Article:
As we close the door on 2019, the OMWA can look back on a year full of challenges and changes but with this, also comes new opportunities.
At the most recent AGM, in December, the OMWA underwent a self-refection of sorts. As the water, stormwater and wastewater industry landscape continues to evolve, it was imperative that the OMWA reflect on our mission statement, our mandates, and why we do what we do. From this strategic planning review arose many new ideas and exciting potential. Details on this session will be posted in early 2020!
But let’s be clear on one thing: the main purpose of the OMWA has always been to advocate on behalf of our members, to work with the province’s MECP on the policies, procedures, and governance issues that directly impact our member municipalities and our First Nations. This will never change, and as the strategic planning session showed us, it is imperative we continue to provide this foundation for public water authorities across the province.
The session also was a great reminder and confirmation that the OMWA is committed to continuing to be the voice for public water authorities. In an ever-evolving industry, we are dedicated to delivering on this mandate, to be an influential part of the dialogue on industry challenges, and to continue to be involved in the conversation for the overall collaborative effort that is required as we move forward.
As we approach the 20th anniversary of the Walkerton tragedy, we are reminded of the many changes we have witnessed over the past two decades. As an industry, we should be proud of the progress that has been made towards making Ontario, arguably, the safest drinking water in the world. It is important that we never let our guard down, never forget Walkerton and what can happen.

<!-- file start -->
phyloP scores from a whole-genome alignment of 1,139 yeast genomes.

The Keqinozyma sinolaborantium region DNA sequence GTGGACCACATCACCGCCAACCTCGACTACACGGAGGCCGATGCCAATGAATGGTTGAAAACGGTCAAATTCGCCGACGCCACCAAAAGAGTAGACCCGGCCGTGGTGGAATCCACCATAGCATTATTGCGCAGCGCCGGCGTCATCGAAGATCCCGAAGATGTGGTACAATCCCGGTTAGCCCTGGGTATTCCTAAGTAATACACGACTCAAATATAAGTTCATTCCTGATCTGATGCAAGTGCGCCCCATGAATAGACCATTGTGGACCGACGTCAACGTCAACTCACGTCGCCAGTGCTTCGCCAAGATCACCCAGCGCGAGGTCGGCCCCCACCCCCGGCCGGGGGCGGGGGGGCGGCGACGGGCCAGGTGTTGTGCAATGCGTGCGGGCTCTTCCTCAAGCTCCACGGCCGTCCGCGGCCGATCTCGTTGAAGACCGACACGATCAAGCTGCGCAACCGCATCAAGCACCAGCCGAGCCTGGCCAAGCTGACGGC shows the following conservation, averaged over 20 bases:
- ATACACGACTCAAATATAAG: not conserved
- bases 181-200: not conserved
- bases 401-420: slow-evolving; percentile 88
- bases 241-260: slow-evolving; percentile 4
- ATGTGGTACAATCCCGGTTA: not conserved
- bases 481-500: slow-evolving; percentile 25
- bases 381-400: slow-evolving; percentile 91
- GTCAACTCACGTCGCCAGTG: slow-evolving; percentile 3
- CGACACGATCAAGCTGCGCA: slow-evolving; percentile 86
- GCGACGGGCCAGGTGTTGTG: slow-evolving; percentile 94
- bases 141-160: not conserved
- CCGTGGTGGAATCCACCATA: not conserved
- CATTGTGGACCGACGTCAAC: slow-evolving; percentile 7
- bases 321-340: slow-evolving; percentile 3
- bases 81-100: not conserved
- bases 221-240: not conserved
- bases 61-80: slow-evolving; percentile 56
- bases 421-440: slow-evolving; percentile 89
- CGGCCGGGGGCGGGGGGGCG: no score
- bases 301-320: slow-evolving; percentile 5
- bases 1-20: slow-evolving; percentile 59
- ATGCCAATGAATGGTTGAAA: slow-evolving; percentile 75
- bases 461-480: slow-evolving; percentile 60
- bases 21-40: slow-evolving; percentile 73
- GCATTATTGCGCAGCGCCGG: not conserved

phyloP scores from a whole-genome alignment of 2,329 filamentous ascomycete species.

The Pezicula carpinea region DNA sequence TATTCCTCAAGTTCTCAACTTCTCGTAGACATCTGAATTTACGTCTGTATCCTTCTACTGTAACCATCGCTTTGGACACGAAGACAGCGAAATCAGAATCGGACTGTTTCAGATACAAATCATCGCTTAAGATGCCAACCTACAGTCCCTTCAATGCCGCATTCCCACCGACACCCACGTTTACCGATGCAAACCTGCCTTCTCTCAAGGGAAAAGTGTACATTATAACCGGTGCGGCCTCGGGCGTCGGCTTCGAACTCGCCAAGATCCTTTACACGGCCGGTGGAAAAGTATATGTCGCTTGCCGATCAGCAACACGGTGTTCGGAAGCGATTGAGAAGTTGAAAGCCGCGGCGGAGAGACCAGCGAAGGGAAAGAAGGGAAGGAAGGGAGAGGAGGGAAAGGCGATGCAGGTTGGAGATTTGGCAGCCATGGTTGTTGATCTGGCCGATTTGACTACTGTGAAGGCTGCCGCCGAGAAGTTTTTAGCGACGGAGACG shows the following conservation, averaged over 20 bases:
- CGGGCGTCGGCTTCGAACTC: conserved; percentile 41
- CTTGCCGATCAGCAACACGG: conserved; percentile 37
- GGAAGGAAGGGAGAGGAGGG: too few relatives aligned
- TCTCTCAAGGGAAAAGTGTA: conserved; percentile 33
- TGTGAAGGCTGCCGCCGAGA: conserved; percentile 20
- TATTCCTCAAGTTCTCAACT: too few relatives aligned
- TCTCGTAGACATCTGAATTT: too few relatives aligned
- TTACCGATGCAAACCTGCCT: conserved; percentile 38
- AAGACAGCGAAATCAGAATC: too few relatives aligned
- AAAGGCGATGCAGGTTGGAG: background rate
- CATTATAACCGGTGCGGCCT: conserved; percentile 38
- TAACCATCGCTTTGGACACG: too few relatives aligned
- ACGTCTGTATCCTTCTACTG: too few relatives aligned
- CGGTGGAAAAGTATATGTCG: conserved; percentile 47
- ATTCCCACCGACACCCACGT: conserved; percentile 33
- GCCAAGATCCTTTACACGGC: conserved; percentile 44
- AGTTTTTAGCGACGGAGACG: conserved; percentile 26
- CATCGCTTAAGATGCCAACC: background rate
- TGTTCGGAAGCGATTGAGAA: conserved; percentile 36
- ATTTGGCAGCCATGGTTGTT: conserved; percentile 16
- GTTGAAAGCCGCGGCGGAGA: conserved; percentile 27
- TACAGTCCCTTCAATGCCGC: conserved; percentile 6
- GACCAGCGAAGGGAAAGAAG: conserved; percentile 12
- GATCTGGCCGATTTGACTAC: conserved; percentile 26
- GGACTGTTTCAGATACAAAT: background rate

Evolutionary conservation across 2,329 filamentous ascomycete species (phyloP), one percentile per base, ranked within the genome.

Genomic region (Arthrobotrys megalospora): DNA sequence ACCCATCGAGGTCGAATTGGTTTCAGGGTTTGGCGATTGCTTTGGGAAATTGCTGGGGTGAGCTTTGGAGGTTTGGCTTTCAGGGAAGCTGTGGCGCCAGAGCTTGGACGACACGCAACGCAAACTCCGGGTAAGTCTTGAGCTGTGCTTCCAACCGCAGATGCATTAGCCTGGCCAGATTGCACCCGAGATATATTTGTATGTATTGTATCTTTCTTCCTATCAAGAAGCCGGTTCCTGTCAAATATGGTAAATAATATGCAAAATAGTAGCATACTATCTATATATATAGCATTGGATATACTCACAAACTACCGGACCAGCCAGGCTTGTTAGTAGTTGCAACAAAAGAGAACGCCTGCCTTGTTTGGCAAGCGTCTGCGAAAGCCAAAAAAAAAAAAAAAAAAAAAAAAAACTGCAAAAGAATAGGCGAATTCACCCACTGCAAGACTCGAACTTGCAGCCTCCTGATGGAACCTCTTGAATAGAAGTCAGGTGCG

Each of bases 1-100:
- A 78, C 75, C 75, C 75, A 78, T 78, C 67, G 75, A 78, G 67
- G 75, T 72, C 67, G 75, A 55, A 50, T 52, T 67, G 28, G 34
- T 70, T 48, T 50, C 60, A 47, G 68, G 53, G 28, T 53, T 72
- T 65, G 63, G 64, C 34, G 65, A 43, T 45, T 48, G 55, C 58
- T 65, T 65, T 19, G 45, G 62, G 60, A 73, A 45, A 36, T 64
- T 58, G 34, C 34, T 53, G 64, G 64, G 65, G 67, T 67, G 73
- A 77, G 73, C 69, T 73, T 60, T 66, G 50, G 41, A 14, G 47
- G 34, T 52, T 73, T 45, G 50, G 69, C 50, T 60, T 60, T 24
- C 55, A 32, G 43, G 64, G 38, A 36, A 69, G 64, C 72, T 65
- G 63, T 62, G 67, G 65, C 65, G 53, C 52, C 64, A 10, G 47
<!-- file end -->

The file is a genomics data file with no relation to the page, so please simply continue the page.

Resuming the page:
Some of the biggest challenges facing our industry today are different and may shape the industry for many years to come if we do not face them head on and think strategically:
- Public water utilities will continue to face infrastructure challenges. How do we find innovative ways toward identifying prioritization and having better decision-making processes in place?
- There will be a sharp increase in retiring operators in the coming decade and this poses a real threat of losing operational knowledge and experience. How do we ensure the transfer of this knowledge and are we properly developing succession planning to address?
- Regulatory changes will continue to be part of the conversation. As always, these decisions can impact the budget decision-making process. How do we work with regulators to ensure public water authorities have timely information and the support to deal with the impact on operational and capital budgets?
Challenges have always been part of our industry and always will be, but we are fortunate that there are so many dedicated individuals across the province. I personally, have been privileged to work with many of you, to have had discussions on the challenges we have faced and the challenges to come. With challenges, come opportunities, a time to be innovative, a time to collaborate, and perhaps most importantly, a time to work together and to continue to build relationships.
As we enter 2020, I am confident that we will continue to evolve as an industry, as we always have, and the OMWA is committed to having a substantial role in these conversations.
On a personal note, I would like to thank our outgoing president, Rosemary Kelleher-MacLennan, who served on the board for 21 years and contributed greatly to its accomplishments during that time. We will miss her wisdom, her insight, and her warm personality.
I would like to wish everyone a wonderful holiday season and a prosperous New Year.
President, Ontario Municipal Water Association